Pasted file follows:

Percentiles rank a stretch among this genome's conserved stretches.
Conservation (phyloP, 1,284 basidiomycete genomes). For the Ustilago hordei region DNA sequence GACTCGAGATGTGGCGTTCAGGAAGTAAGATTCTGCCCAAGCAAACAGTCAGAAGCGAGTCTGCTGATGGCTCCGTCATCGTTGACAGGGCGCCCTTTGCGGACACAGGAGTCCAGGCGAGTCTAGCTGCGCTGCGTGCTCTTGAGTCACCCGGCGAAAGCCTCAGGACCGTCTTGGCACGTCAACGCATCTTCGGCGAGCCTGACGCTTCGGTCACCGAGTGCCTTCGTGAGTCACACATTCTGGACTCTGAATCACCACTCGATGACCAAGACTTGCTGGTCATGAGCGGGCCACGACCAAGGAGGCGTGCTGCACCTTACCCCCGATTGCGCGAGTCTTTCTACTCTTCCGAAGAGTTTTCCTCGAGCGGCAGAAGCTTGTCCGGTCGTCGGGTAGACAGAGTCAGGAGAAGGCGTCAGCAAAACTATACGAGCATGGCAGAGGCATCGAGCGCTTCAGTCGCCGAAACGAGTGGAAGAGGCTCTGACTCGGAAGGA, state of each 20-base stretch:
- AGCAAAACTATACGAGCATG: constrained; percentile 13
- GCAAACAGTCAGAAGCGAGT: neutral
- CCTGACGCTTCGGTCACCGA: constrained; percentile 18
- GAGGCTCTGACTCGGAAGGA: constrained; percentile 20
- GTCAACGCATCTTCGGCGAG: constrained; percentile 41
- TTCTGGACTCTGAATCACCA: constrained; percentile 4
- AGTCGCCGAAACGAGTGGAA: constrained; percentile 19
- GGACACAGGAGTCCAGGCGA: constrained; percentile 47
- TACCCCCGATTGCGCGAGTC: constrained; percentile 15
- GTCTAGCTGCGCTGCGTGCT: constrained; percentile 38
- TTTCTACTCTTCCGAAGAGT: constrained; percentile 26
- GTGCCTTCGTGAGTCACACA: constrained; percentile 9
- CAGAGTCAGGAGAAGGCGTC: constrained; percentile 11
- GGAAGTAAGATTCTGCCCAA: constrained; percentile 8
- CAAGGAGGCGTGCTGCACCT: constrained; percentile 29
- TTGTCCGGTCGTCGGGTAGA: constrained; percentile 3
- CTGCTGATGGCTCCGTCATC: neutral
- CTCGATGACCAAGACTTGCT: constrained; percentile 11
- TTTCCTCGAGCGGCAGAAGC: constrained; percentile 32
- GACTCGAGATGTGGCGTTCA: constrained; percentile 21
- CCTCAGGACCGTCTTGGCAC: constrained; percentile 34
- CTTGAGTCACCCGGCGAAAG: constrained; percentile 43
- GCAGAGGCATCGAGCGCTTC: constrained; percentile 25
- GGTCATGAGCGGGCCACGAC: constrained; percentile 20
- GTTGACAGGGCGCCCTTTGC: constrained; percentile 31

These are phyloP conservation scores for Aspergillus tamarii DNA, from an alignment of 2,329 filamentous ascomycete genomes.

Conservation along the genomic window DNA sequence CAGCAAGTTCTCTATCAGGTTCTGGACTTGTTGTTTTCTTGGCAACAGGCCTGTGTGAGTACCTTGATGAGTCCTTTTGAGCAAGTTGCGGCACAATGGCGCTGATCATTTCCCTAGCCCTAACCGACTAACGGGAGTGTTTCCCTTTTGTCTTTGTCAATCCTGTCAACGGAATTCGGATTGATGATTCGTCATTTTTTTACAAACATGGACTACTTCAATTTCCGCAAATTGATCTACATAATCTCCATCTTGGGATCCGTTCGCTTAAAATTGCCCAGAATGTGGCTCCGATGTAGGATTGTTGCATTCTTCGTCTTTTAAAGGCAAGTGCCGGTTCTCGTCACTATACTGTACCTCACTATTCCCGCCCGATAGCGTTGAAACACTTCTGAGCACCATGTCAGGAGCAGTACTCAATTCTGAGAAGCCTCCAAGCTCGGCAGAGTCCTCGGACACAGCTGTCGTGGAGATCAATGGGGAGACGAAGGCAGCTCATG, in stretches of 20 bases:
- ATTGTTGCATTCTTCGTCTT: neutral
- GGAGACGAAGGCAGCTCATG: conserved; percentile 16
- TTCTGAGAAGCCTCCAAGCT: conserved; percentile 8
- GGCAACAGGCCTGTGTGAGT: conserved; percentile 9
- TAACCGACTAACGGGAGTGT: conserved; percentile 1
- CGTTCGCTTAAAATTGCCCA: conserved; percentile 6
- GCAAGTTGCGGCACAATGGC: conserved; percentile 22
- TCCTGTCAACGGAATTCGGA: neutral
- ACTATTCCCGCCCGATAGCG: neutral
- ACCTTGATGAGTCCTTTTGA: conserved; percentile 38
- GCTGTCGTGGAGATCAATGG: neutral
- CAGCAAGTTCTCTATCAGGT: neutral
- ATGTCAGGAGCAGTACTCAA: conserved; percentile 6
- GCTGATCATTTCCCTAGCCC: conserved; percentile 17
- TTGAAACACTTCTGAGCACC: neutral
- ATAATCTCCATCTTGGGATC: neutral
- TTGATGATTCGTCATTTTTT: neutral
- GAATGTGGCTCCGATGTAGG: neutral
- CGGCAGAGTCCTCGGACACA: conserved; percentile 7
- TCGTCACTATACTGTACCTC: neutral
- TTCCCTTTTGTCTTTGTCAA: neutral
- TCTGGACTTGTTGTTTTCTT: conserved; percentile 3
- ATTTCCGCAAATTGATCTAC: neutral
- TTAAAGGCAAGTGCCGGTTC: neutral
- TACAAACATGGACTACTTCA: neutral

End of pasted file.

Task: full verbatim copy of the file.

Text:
Percentiles rank a stretch among this genome's conserved stretches.
Conservation (phyloP, 1,284 basidiomycete genomes). For the Ustilago hordei region DNA sequence GACTCGAGATGTGGCGTTCAGGAAGTAAGATTCTGCCCAAGCAAACAGTCAGAAGCGAGTCTGCTGATGGCTCCGTCATCGTTGACAGGGCGCCCTTTGCGGACACAGGAGTCCAGGCGAGTCTAGCTGCGCTGCGTGCTCTTGAGTCACCCGGCGAAAGCCTCAGGACCGTCTTGGCACGTCAACGCATCTTCGGCGAGCCTGACGCTTCGGTCACCGAGTGCCTTCGTGAGTCACACATTCTGGACTCTGAATCACCACTCGATGACCAAGACTTGCTGGTCATGAGCGGGCCACGACCAAGGAGGCGTGCTGCACCTTACCCCCGATTGCGCGAGTCTTTCTACTCTTCCGAAGAGTTTTCCTCGAGCGGCAGAAGCTTGTCCGGTCGTCGGGTAGACAGAGTCAGGAGAAGGCGTCAGCAAAACTATACGAGCATGGCAGAGGCATCGAGCGCTTCAGTCGCCGAAACGAGTGGAAGAGGCTCTGACTCGGAAGGA, state of each 20-base stretch:
- AGCAAAACTATACGAGCATG: constrained; percentile 13
- GCAAACAGTCAGAAGCGAGT: neutral
- CCTGACGCTTCGGTCACCGA: constrained; percentile 18
- GAGGCTCTGACTCGGAAGGA: constrained; percentile 20
- GTCAACGCATCTTCGGCGAG: constrained; percentile 41
- TTCTGGACTCTGAATCACCA: constrained; percentile 4
- AGTCGCCGAAACGAGTGGAA: constrained; percentile 19
- GGACACAGGAGTCCAGGCGA: constrained; percentile 47
- TACCCCCGATTGCGCGAGTC: constrained; percentile 15
- GTCTAGCTGCGCTGCGTGCT: constrained; percentile 38
- TTTCTACTCTTCCGAAGAGT: constrained; percentile 26
- GTGCCTTCGTGAGTCACACA: constrained; percentile 9
- CAGAGTCAGGAGAAGGCGTC: constrained; percentile 11
- GGAAGTAAGATTCTGCCCAA: constrained; percentile 8
- CAAGGAGGCGTGCTGCACCT: constrained; percentile 29
- TTGTCCGGTCGTCGGGTAGA: constrained; percentile 3
- CTGCTGATGGCTCCGTCATC: neutral
- CTCGATGACCAAGACTTGCT: constrained; percentile 11
- TTTCCTCGAGCGGCAGAAGC: constrained; percentile 32
- GACTCGAGATGTGGCGTTCA: constrained; percentile 21
- CCTCAGGACCGTCTTGGCAC: constrained; percentile 34
- CTTGAGTCACCCGGCGAAAG: constrained; percentile 43
- GCAGAGGCATCGAGCGCTTC: constrained; percentile 25
- GGTCATGAGCGGGCCACGAC: constrained; percentile 20
- GTTGACAGGGCGCCCTTTGC: constrained; percentile 31

These are phyloP conservation scores for Aspergillus tamarii DNA, from an alignment of 2,329 filamentous ascomycete genomes.

Conservation along the genomic window DNA sequence CAGCAAGTTCTCTATCAGGTTCTGGACTTGTTGTTTTCTTGGCAACAGGCCTGTGTGAGTACCTTGATGAGTCCTTTTGAGCAAGTTGCGGCACAATGGCGCTGATCATTTCCCTAGCCCTAACCGACTAACGGGAGTGTTTCCCTTTTGTCTTTGTCAATCCTGTCAACGGAATTCGGATTGATGATTCGTCATTTTTTTACAAACATGGACTACTTCAATTTCCGCAAATTGATCTACATAATCTCCATCTTGGGATCCGTTCGCTTAAAATTGCCCAGAATGTGGCTCCGATGTAGGATTGTTGCATTCTTCGTCTTTTAAAGGCAAGTGCCGGTTCTCGTCACTATACTGTACCTCACTATTCCCGCCCGATAGCGTTGAAACACTTCTGAGCACCATGTCAGGAGCAGTACTCAATTCTGAGAAGCCTCCAAGCTCGGCAGAGTCCTCGGACACAGCTGTCGTGGAGATCAATGGGGAGACGAAGGCAGCTCATG, in stretches of 20 bases:
- ATTGTTGCATTCTTCGTCTT: neutral
- GGAGACGAAGGCAGCTCATG: conserved; percentile 16
- TTCTGAGAAGCCTCCAAGCT: conserved; percentile 8
- GGCAACAGGCCTGTGTGAGT: conserved; percentile 9
- TAACCGACTAACGGGAGTGT: conserved; percentile 1
- CGTTCGCTTAAAATTGCCCA: conserved; percentile 6
- GCAAGTTGCGGCACAATGGC: conserved; percentile 22
- TCCTGTCAACGGAATTCGGA: neutral
- ACTATTCCCGCCCGATAGCG: neutral
- ACCTTGATGAGTCCTTTTGA: conserved; percentile 38
- GCTGTCGTGGAGATCAATGG: neutral
- CAGCAAGTTCTCTATCAGGT: neutral
- ATGTCAGGAGCAGTACTCAA: conserved; percentile 6
- GCTGATCATTTCCCTAGCCC: conserved; percentile 17
- TTGAAACACTTCTGAGCACC: neutral
- ATAATCTCCATCTTGGGATC: neutral
- TTGATGATTCGTCATTTTTT: neutral
- GAATGTGGCTCCGATGTAGG: neutral
- CGGCAGAGTCCTCGGACACA: conserved; percentile 7
- TCGTCACTATACTGTACCTC: neutral
- TTCCCTTTTGTCTTTGTCAA: neutral
- TCTGGACTTGTTGTTTTCTT: conserved; percentile 3
- ATTTCCGCAAATTGATCTAC: neutral
- TTAAAGGCAAGTGCCGGTTC: neutral
- TACAAACATGGACTACTTCA: neutral